The Brooklyn Daily Eagle from Brooklyn, New York on August 16, 1937 · Page 3
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The Brooklyn Daily Eagle from Brooklyn, New York · Page 3

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Brooklyn, New York
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Monday, August 16, 1937
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Page 3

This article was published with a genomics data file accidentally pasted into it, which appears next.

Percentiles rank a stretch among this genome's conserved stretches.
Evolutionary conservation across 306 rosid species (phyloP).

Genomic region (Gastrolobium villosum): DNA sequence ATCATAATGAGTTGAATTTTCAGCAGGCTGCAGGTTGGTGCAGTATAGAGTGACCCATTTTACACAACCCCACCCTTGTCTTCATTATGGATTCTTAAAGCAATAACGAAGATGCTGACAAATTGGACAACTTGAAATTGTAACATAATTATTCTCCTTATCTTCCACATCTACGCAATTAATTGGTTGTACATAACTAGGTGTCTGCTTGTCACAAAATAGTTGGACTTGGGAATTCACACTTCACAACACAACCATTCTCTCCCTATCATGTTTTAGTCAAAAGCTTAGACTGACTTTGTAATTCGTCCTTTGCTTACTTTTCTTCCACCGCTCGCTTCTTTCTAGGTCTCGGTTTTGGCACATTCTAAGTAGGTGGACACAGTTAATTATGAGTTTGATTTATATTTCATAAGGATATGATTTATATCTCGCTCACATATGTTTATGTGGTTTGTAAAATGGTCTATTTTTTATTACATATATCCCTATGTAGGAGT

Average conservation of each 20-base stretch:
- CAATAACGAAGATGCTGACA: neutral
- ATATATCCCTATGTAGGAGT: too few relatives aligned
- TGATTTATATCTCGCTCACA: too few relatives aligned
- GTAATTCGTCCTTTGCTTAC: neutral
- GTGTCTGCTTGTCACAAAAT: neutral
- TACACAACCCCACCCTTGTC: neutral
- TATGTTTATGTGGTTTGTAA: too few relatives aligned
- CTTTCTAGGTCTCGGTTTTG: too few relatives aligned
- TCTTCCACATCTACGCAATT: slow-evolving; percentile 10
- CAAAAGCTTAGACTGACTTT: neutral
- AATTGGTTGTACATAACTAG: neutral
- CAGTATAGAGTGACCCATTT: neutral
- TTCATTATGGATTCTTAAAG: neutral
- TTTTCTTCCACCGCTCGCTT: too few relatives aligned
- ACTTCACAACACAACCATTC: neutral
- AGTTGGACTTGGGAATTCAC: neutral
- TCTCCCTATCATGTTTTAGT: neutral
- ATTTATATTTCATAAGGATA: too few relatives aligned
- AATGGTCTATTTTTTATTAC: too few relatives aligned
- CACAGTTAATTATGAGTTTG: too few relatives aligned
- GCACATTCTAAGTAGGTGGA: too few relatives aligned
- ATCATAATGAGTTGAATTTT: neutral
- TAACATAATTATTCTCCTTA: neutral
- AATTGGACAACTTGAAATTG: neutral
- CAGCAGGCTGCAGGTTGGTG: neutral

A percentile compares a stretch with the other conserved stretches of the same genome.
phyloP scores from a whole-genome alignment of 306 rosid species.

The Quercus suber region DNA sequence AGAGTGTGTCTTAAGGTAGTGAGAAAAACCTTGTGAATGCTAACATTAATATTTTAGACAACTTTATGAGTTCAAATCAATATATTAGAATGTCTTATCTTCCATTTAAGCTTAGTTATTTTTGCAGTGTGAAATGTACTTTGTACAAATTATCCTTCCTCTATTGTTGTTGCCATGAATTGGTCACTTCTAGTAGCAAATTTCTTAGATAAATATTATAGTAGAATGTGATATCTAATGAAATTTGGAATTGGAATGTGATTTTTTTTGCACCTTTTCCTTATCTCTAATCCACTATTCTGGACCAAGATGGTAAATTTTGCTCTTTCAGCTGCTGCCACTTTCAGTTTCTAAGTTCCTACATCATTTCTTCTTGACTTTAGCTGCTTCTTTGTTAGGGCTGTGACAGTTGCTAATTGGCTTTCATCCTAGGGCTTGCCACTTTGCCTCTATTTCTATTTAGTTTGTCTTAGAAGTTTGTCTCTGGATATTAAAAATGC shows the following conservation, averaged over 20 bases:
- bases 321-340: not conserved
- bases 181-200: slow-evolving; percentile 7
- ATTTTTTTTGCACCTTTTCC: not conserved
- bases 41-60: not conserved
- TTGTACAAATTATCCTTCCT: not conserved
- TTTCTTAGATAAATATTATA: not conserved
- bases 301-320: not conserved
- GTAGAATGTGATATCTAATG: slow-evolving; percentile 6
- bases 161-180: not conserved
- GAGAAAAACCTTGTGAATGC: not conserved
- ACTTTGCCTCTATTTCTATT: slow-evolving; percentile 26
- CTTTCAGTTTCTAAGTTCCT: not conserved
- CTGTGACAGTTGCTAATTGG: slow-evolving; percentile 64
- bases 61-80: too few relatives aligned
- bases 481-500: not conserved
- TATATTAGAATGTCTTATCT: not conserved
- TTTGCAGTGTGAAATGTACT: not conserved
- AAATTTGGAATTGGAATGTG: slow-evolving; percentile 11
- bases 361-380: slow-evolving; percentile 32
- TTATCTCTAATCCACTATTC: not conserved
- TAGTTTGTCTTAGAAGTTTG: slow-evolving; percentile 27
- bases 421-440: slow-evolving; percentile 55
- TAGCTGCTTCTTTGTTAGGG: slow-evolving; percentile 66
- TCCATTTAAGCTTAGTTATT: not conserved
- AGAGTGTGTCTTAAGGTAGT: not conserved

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w rot L.u. BhOOkiAN DAILY EAGLE. MONDAY, AUGUST 16, 1937 Tetephon MAin 4-6000 Dewey to Hit at Brooklyn Rackets in His Drive for Nomination , Mayor to Map Vigorous Fight ForG.O-P.S ate Alliance Between Underworld and Politics to Be Prosecutor's Main Issue Continued from Pare 1 Guardia faction and the group opposed to the Mayor now appears beyond hope ot repair In the primaries. A majority of the district leaders now Is committed to support the Mayor for renominatlon. On the other hand, a strong minority faction ot leaders has gone over to Senator Roya! 8. Copeland, the Tammany designee for Mayor, and Is determined to carry the Brooklyn primary in his behalf. Mayor and Dewey Confer Dewey spent 45 minutes in conferences this afternoon with Mayor LaGuardia in City Hall. He would make no announcement of the outcome of his talk with the Mayor and Indicated that anything to be said concerning their meetings would have to come from the irfayor himself. Dewey said he would take a two Weeks' vacation on a schooner belonging to a friend and did not expect to keep in touch with political developments during his absence. The Mayor and Dewey were photographed together. Meanwhile, Charles O. Bond, taking over management of the Republican primary campaign in Brooklyn for Senator Copeland, in whose favor he withdrew his own candidacy, announced that opposition leaders and coleaders would be named in every Republican district where the present chieftains were committed to support Mayor LaGuardia for renominatlon in the primaries. Petitions Attacked The petitions designating Mayor LaGuardia to run in the Republican primary were attacked in the Board of Elections by S. J. Beckerman, a Copeland supporter. Beckerman told the Board of Elections the petitions were defective. Signatures originally written in pencil were traced over with ink, he said. He registered a number of other objections. Subsequently Beckerman telephoned The Eagle and said that a woman Republican's name appeared as the subscribing witness to 1,500 signatures from the 6th A. D. He said the dates indicated all the signatures had been obtained In four days. "As an expert, I say It is impossible for any one individual to db-taln more than 35 legitimate signatures in a single day," he said, Hastings Hits cfcarfe Taking a slap at Dewey's charge that al alliance has existed between the underworld and certain elements of Tammany Hall, Assistant District Attorney Harold W. Hastings, Tammany designee against Dewey, said: "I know of no such alliance. It Is part of Dewey's Job to get to the bottom of such an alliance and to prosecute. If he knows anything which he has not revealed, then he is not a prosecutor, but a politician." Hastings announced that Former District Attorney Joab Banton would be his campaign manager. Thus far, except for his declaration that he would accept the Republican nomination if It came to him. the Mayor has made no statement. Before Dewey himself agreed to enter the campaign, however, it is believed he received assurances that the Mayor would make a real fight to prevent the G. O. P. nomination for Mayor from going to Senator Copeland almost by default. Labor Backs Dewey Meanwhile, Dewey himself was assured of American Labor Party support, despite some feeling of hostility toward his investigation by a number of union labor leaders. "Labor has everything to gain and nothing to lose from honest and efficient, law enforcement," said Alex Rose, executive secretary of the American Labor Party. "Mr. Dewey's acceptance of the candidacy for District Attorney of New York County will, following his election, infuse this office with dignity and dynamic zeal, and will effectively destroy the link which exists be tween Tammany Hall and the un derworld." seam. (Mitint m Pffr -fit - 7 n If -4 ll.ru v r r At Ty! Ttn hi 1 if MMEIS NEVER GET ON YOUR NERVES Cracker Turns Deserted Child's Tears to V I I I, r - nr I 1 i . . v J-J r ) x t . y -M ill T U"t) I i 'r;-:-:'--3.rJ?f1? f-??"--' :--mr? 1 ' f 'fort I Anna Losecco, all of 8 months old and formerly of 186 India St., having the time of her young life In the Copeland Hits Choice of Black Continue! from Page 1 a session ot the Senate tomorrow. At that time the question of Mr. Black's nomination to the Supreme Court will be considered. I wish to be there in order that I may express my opposition to his elevation to the bench. "Simply stated my position is this: Religious and social freedom Is the fundamental principle of the Ameri can Government No man who is directly or Indirectly connected with the Ku Klux Klan or was the beneficiary ot its sympathy or support is fit for a place in any Impartial tribunal and certainly not for a place on the Supreme Court bench. "I regard Senator Black's nomination as an insult to the American people." Senator Copeland issued the. statement after having discussed Senator. Black's nomination briefly in a press interview at which he stated that while he believed in "Senatorial courtesy," Senator Black was not at present under consideration as a member of the United States Senate but as a nominee to the Supreme Court. In the interview he gave a preliminary hint that he would make a statement on the floor of the Senate. Curry With Copeland Ex-Tammany Leader John F. Curry appeared at the headquarters of Senator Copeland when the Tam many designee for Mayor conferred with Prank J. Prial, his running mate for Controller, and Borough President Samuel Levy of Manhattan, the designee on the Tammany ticket for Council President. Curry stood at his side during the Interview at which the appointment of ex-Judge Alfred J. Talley of the Court of General Sessions as chairman of the Democratic Copeland -Prial-Levy campaign committee was announced. "The fact that former Governor Smith, Mr. Curry and former Judge Talley are interested in my campaign," Copeland said, "is a very Important thing." Curry himself said: "Well, I was always interested in my friend. Prank Prial, particularly last year." Prial, after a strong race, was defeated in the 1936 Democratic primary when he opposed the nomination of Aldermanic President William F. Brunner. WiU Reply to Dewey Senator Copeland, reserving a direct reply to Special Prosecutor Dewey's charge that a long standing 0f -ANDPlSNTOFirf BOB BULLOCK (wearing the dark helmet) is recognized as one of the great No. 3's of polo. Polo enthusiast- 'will agree with Bob Bullock when he says that playing polo takes healtRy nerves. He says: "1 ve smoked Camels for close to 20 years. They're certainly made to order for steady smokers. Camels never jangle my nerves." Camels are made from finer, mart expensive tobaccos. Brooklyn Nursery and Infants Home to which she was brought by Mrs. Caroline Newman of 165 India Eloper Loses Bride, Tells Paper; j Calls Another and Takes Pdison Last week a heartbroken young man came to The Eagle offices with his wife's photograph. He told a rewrite man that she had vanished from the home they had established only a few weeks ago. Last night he telephoned another newspaper and announced he was going to commit suicide. Joe Kiernan, a Brooklyn police headquarters reporter, got the message and sped to 551 4th St., the source of the call. Carmen Perci, 22, who on July 21 eloped with Catherine Tolan, 19, collapsed in his arms. He had taken poison. Carmen was rushed to Full Committee Approves Black Continued from Page I McCarran (D., Nev.), Burke (D., Neb.), Austin (R., VUand Steiwer (R., Ore.). Against the motion: Neely, Van Nuys (D., Ind.), Logan D., Ky.), Dieterich D IlD.McGill (D.,Kan ), Hatch D N. M.), Pittman (D., Nev.). Connalry (D., Texas), Hughes (D., Del.), Borah (R., Idaho) and Avshurst (D., Ariz.). Lineup on the Report Then Neely's motion for a favorable report was approved, 13 to 4, with the following lineup: For: Neely, McCarran, Van Nuys, alliance has existed between the underworld and certain elements of Tammany Hall, said: "I'll have a statement to make on that later. "I was in the fight for good government when Dewey was born. "Of course no one has a right to aspire to public office who does not believe public office is a public trust. No one has a monopoly on good government. That is basic." Copeland said that he and his colleagues on the Tammany ticket intended to discover why many business firms had left the Bronx, the home borough of Leader Edward J. Plynn, who is supporting the New Deal-Mahoney ticket in the city primaries. Before leaving for Washington. Senator Copeland indicated he would confer with Tammany Leader Christopher D. Sullivan. n. Y St. The girl's mother, Mrs. Newman explained, left little Anna with her three weeks ago and disappeared. Kings County Hospital where it was said he would recover. Carmen had written a note. TTo police and press: Thank you for all your aid. I love Catherine until death do us part." There were obstacles to their romance, Perci said on his visit to The Eagle. The girl's parents objected because he was of,Itallan and she of ish descent. Perci said he and his bride never quarrelled. He couldn't understand why she should leave home. And he said he couldn't go to their home to find out if she was there. "I never go there," he said as he put the picture down and walked o t. Logan, Dieterich, McGill, Hatch, Pittman, Corinally, O'Mahoney, Hughes, Borah and Ashurst. Against: King, Burke, Austin and Steiwer. Senator O'Mahoney, who was ab sent, voted by letter on the final motion. Senator Norris (Ind., Neb.), also absent, was not recorded on either motion. Just before the committee met Senator Burke (D., Neb.), had announced he would demand that Black be questioned about his qualifications. Burke, entering a closed meeting of the committee called to consider Black's nomination, said he would ask that the Alabaman be quizzed either today or tomorrow about his views on judicial review. Senator Austin (R., Vt.) said he would support Burke's demand. Both said they were not concerned with reports that Black once had run with Ku Klux Klan support. Senator McCarran (D., Nev.) also indicated, as he entered the committee session, that he would vote for hearings. He said he would support the move if any Senator started it. 3000.00 n in the 6th Children's . National Photograph Contest Just have your child's photograph taken in our Jean Sardou Studio for as little as 1 PRIZE Awsrdsd by Parents' Magasin. 500.00 CONTEST r SPECIALO Mo Appointment lUqulrsd LOESER'S Anna Is shown crying (left) with some alarm, puzzled (center) between tears and laughter when presented Alienists Called In Wife Slaying Continued from Page 1 murder him. I wanted to cut his head off. My wife tried to have me committeed to Kings County Hospital but I pleaded with her. I am very religious. I have 500 books on religion." He paused, smiling, and then said grimly: "Your Honor, do we a favor. Cut me up in pieces or put me in the electric chair." He broke into tears, he said, when he struck his wife with a hammer and heard her skull crack. "I knew It was that because I used to crack skulls of deer at the museum," he said. He was employed as a taxidermist at the museum. To Be Examined in Cell At the request of Dr. Philip I. Nah, medical assistant to the prosecutor, and with the consent of Assistant District Attorney William E. McCarthy, Cortese was remanded to Jail for a further hearing Wednes day so that alienists might examine him. meanwhile Earlier in the day he showed complete bewilderment when questioned briefly at the police lineup In Manhattan. "Are you employed?" asked Acting Capt. Samuel Mooney. Cortese replied with a mumbled "yes." "Married?". "For 10 years I worked steady," Cortese answered that one. "Steady like anything. Then I was laid off. I lost my job, I fell on the back of my head. I said to Sarah, I said . . ." His voice trailed off and he was led out of the room. Child Sees Slaying Cortese has been on relief the last four months. When he arose at 7 a.m. yesterday he picked up a hammer in the kitchen and went to the bedroom where his wife was sleeping with their 5V4-year-old daughter, Antoinette. He cash prizes- 8x10 pictursi ol your child ia soft opal finish . . . ons HAND COLORED IN OILS 249 lean Sardou Studio . Filth Floor Smiles with a big cracker, and (right) grinning as she realizes that all's well with her world. (Eagle Staff photo.) fractured his wife's skull by several blows of the hammer and she never recovered consciousness. Little Antoinette was awakened by the murderous attack and cried out: "Father, what are you doing?" Cortese left the house and went to the home of his sister, Mrs. Frances Backman of 68 Bay 32d St., and told her what he had done. Then he went to church and confessed to a priest. He was on his way to the station house, he said, when two radio patrolmen, warned by neighbors, picked him up at Avenue T and W. 10th St. In his pockets detectives found a message he had written for his brother In Puerto Rico, asking him to "please rush to New York because I am getting very sick." Besides Antoinette there are three other children Henry, 10; Anthony, 8, and 8alvatore, 8 months. Police Upheld In Robins Riots Continued from Page 1 Wggner Act rather than the State law, and the so-called questions to which you refer are pending before the National Labor Relations Board. "Under these circumstances and since such matters have long been taken out of the hands of the employers and left wholly to the employes themselves it seems that a conference on the part of the employers with your board would only complicate the situation and serve no useful purpose."' The telegram was signed with the name of the company. A company spokesman explained the company does not consider the industrial union as representing its employes and that it further takes the position that it has no strike at its plant. MONTR'ERLER Departs from Penna. Station every night at 9:10 P.M. (Eastern Standard Time) for Montreal, Ottawa, Quebecl Join a brilliant society in the compartment lounge car or the diner . . . Indulge in the luxury ol a private bedroom . . . Relax in comfortable section or compartment berth . . . Wake up next morning refreshed and rested in Montreal. The fares are: $3.45 in coaches; Pullman including lower berth $14.55 one way; $27.45 round trip summer excursion. For reservations: Phorm Penn-ylvama 6-2000. Tickt and Pullman reservations at Penna. Station, Canadian Nat'I Rail-waye, 673 Filth Ave., or Con-eolidated Ticket Olticei, 17 John St., N. Y., lbi Pierrepont St., Brooklyn. Strikers Balk Move To Reopen Factory Mantreal, Aug. 16 U.R More than 1.000 striking textile workers, armed with clubs and stones, prevented the reopening today of the Dominion Textile Company's Hockelaga plant. The company attempted to transport 150 workers, escorted by moto- liuL,"?ll?ZintM P01'"1 mt0 The strikers, many of them women, crowded in front of the gate and refused to let the trucks pass. At the company's Mount Royal plant a mounted policeman was dragged from his horse by strikers. NLRB Opens Weirton Case Board Refuse Firm's ! ( Request for Delay Of j 'Terrorism' Hearing New Cumberland, W. Vs., Aug. 18 UP) The National Labor Relations Board today refused a company request for postponement and opened its hearing on charges that the Weirton Steel Company used "terrorism" to oppose the steel workers organizing committee. Attorney William Z. Fay, counsel for the company, asked the delay for further investigation of the union's charges. More than 200 husky men of the mills crowding into the vine-covered court house, heard John W. Porter, board attorney, declare that: Weirton Steel, largest unit In the National Steel Corporation headed by Ernest T. Weir, had dominated its employes. The company fostered and maintained two employe organizations. The company discriminated against some employes. Edward Grandison Smith of Clarksburg, W. Va., president of the governors of West Virginia University, presided as trial examiner. Smith overruled a motion by At torney Clyde A. Armstrong, for the company, to exclude from the record reports of National Steel by which the board proposed to show that the steel company was engaged In Inter state commerce. "Now is not the time for the respondent to submit its case," commented Smith. The company in its denial of the charges last week declared the board did not have jurisdiction because Weirton Steel was not in an Interstate business. Keep Cool With BgSBgSa&, THE ALL-PULLMAN LtMlTED to OUtnezn Every comfort nd J""" modern tren.continental EXTRA. FARE. Maid, hairdresser-barber with radio, buifet-soda lountam-duung daily 10:15 p. m. Central Standard Tun.-ThepopularLosAngelesLimitedisoneot . . A Famous Fleet of Trains M 1 completely air-conditioned SAN FRANCISCO OVERLAND LIMITED Chicgo-Sn Francisco PORTLAND ROSE 5nicago.Portl.ad.T.orna.S..ttl.Spok.n. . n-i i i MITED Kftwiny Chicago-Loi Angsle i-Dan r THE FORTY-NINER I Vol 42 -Ch.c.go to S.n Tr.nci.co extra irt. NOBTH WKSTtBN Phone LOniecre .-! ROUTS' Of THi SBBBBBBBI Spanish Rebels Lose 1,000 in 2V2-Mile Push Hand.to - Hand Battle on Santander Front-Italy Hit by Ship Survivors Madrid. Aug. 1( U.R) Sanguinary hand-to-hand fighting along the Santander front tu reported in messages here today. Rebel forces, it was said, lost mors than a thousand men m a two and a half mile advance. Gibraltar, Aug. 18 (U. Italy wa accused by survivors today of sink '"V"! . .f?? Z?1 taiiu waging uiiicslucIiCU KUIBig against neutral ships suspected of carrying contraband to the Loyalists. Three survivors of the Spanish, tanker Campeaador, torpedoed last Wednesday, were questioned here by naval authorities. They said the tanker was attacked and snk by the Italian destroyer Saetta. . One American and 37 German members of the crew of the oil tanker George W. MjKnight, registered in Panama and believed to belong to an English company, arrived at Bizerta, Tunis, aboard the, British steamer Commodore. The men were picked up after the tanker was torpedoed and burned Saturday while passing near the Island of Pantelleria. The crew said their ship was attacked by a submarine-after being followed all day by an Italian destroyer marked "CO. Submarine Fires 19 Sheila Crew members reported that the -destroyer approached the George W. McKnight early Saturday and followed her all day, being joined later by two more destroyers. About 9 p.m. the destroyers veered away and a submarine rose near the tanker. Nineteen shells were fired. the last two causing an explosion, the crew said. The tanker soon was a mass of flames. The crew, with five wounded, took to lifeboats. Shortly afterward the Commodore picked up the men while the George W. McKnight drifted toward Cape Bon. -- -Por(land.T.co.-stti. rouw- I'MON rMCiriC RAILROAD Room Ml. Ml '! KY. er Phent Ml'rrej -44.V York. N. V. 1 in e IB RAILROAD